Joe Parks, MD
Director Missouri Medicaid
Alarmingly, people with severe and persistent mental illnesses die about 25 years earlier on average than the general population.
Factors like suicide seem like a possible reason since the rate is much higher in this group than the general population, but in fact, heart disease as a cause of death in this group is about 5 times more common than suicide. While rates of cardiovascular death have been declining (at a younger age) in the general population over recent decades, it has been increasing for people with severe mental illness. Furthermore, rates of physical illness are higher in general for people with severe mental illness than non-severe mental illness in general.
It obviously makes sense to address these issues from a wellbeing perspective. What about a financial perspective? Well, the cost of the providing health care for people with a mental disorder is about 2-3 times higher than people without a mental disorder. The bulk of those costs are not for psychological treatments, they are for the physical treatments.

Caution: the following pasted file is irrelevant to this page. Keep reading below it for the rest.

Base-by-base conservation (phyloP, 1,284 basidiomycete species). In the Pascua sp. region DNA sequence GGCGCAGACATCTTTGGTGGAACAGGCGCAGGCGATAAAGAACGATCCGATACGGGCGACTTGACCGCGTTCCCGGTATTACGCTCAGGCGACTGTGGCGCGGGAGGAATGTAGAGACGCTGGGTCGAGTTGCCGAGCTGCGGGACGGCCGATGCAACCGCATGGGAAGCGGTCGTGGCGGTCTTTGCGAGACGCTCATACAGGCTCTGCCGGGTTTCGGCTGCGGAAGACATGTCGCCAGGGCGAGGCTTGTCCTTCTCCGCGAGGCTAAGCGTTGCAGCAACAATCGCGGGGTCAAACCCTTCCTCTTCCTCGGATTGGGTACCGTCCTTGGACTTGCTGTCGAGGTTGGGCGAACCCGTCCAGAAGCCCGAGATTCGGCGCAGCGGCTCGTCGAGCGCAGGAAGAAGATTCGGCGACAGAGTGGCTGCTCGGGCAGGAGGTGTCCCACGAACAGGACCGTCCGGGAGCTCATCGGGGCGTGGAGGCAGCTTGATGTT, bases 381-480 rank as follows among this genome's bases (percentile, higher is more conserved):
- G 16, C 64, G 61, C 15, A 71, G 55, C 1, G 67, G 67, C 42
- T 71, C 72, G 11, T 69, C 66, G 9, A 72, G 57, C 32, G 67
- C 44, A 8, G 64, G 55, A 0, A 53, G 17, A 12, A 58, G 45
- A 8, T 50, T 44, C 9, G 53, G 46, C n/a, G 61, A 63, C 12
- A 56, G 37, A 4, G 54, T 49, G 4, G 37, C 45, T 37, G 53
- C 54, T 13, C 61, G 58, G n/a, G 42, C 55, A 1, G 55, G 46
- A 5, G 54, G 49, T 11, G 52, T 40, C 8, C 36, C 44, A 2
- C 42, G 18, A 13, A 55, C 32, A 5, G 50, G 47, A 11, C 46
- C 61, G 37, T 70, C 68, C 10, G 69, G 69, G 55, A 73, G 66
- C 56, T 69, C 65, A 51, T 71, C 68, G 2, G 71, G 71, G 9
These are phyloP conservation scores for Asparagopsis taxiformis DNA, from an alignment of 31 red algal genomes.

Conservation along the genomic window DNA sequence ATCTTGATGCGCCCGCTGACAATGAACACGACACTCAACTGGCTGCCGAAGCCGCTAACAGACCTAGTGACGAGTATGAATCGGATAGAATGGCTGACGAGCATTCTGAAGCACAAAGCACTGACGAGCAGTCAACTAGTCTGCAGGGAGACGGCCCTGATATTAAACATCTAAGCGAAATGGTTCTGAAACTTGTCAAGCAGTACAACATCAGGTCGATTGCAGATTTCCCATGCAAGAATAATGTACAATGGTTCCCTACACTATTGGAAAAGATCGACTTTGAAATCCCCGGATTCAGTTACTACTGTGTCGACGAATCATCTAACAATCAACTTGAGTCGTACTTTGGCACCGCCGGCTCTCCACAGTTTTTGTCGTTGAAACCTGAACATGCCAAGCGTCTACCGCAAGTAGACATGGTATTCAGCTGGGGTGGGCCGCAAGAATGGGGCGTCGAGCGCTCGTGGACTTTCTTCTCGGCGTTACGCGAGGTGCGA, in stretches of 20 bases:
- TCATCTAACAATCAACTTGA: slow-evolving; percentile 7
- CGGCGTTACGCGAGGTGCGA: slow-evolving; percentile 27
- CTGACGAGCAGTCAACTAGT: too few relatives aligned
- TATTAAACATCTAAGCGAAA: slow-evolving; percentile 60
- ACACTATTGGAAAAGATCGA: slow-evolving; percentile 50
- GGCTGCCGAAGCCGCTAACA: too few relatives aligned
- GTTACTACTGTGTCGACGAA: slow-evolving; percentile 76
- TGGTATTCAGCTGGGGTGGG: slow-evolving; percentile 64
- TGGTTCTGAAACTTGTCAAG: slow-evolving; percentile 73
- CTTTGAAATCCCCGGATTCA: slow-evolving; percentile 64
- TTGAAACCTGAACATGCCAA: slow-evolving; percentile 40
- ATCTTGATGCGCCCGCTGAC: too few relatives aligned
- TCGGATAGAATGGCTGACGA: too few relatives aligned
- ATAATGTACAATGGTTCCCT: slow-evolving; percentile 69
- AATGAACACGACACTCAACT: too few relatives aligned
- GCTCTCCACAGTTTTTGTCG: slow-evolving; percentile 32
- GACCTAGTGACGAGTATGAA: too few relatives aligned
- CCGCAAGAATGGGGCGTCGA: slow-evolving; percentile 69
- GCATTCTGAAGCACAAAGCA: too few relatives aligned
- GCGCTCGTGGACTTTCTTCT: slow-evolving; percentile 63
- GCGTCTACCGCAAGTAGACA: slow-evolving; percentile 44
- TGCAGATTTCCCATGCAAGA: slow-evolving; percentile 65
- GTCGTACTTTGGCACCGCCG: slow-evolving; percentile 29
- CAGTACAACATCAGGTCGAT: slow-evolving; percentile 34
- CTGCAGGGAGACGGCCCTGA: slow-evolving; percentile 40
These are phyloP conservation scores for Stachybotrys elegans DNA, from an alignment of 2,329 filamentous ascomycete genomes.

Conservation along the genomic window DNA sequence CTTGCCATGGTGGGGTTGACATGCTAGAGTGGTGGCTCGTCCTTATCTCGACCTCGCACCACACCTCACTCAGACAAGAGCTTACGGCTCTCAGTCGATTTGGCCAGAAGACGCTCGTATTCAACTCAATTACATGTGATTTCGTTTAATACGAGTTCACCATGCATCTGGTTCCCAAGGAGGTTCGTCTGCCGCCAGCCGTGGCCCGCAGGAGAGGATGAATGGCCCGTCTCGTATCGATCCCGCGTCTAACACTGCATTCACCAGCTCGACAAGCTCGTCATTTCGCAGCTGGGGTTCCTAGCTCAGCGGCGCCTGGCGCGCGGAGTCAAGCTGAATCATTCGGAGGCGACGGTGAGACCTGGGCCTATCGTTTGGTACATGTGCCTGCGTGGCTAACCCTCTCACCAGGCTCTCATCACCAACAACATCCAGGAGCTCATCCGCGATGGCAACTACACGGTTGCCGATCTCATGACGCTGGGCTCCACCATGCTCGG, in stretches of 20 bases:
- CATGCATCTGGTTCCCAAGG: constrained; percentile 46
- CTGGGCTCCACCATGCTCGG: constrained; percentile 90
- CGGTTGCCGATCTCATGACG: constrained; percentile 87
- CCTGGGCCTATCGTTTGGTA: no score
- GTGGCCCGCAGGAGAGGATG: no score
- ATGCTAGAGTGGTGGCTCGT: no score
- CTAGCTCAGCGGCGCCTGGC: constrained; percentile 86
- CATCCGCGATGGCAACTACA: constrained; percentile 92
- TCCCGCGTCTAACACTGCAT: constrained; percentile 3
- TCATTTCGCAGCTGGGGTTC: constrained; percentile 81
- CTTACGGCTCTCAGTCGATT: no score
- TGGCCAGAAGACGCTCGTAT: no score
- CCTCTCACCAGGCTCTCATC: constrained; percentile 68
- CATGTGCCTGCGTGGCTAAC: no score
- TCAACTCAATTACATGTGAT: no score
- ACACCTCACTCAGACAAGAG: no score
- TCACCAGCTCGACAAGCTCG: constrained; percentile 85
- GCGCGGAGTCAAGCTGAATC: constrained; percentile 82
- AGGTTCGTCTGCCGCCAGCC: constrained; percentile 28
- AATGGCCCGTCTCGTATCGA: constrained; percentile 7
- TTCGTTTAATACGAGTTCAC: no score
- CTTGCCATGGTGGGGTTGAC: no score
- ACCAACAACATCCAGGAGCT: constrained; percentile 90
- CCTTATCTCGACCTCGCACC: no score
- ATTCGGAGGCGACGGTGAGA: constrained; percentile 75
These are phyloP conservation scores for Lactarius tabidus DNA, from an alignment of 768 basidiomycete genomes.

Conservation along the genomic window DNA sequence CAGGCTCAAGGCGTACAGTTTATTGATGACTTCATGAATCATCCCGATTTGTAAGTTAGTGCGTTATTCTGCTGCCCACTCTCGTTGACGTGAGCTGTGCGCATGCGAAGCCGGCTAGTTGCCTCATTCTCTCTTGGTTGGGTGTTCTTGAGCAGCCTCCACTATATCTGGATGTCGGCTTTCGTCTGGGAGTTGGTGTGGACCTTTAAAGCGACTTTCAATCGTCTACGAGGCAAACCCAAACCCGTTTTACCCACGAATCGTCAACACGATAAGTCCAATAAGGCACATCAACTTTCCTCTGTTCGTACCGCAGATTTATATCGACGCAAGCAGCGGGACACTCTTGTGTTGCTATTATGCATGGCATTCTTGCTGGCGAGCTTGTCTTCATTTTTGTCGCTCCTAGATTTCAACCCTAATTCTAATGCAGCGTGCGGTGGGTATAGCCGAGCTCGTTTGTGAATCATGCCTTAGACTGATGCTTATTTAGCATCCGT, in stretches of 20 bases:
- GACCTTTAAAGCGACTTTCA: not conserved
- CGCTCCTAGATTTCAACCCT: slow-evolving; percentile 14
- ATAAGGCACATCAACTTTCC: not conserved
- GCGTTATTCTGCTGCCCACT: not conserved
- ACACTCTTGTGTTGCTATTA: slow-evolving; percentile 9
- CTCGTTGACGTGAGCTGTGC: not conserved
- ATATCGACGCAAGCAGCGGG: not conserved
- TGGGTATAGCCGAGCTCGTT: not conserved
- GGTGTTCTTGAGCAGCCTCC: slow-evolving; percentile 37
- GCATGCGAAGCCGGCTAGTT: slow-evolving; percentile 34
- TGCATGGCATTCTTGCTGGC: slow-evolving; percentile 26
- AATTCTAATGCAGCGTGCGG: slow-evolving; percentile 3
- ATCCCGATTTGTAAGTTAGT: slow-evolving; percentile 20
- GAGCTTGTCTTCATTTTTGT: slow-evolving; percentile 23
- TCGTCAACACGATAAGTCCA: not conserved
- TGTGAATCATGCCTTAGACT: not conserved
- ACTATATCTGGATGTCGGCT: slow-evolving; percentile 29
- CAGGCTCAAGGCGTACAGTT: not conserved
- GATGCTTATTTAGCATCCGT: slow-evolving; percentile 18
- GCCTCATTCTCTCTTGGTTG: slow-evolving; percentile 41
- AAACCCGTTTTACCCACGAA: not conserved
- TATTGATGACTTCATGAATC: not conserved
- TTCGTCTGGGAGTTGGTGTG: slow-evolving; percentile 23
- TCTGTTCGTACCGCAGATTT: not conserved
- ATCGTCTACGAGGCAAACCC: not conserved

Where are these additional health concerns coming from?
For the most part: Smoking, obesity and inactivity – some of which can be contributed to by the treatments provided (e.g. medication and culture in treatment settings).
There are guidelines for monitoring patients on antipsychotic medication which suggest that many physiological factors should be monitored, but these are not mandatory so they often don’t get done. Ultimately these additional health concerns don’t get treated. They need to be if we’re to help people recover from serious mental illness.
In summary, I felt like the message was that what is needed is better-coordinated and holistic care. This message complemented Pat Dudgeon’s presentation yesterday about the need for wholistic conceptions and responses to wellbeing.
And because I found these amazing but didn’t know where to put them in… here’s some additional facts that I found striking:
- 44% of cigarettes in the US are smoked by people with a mental illness.
- People on more than one antipsychotic medication are 2.5 times more likely to die than a person only taking one… and we don’t know why.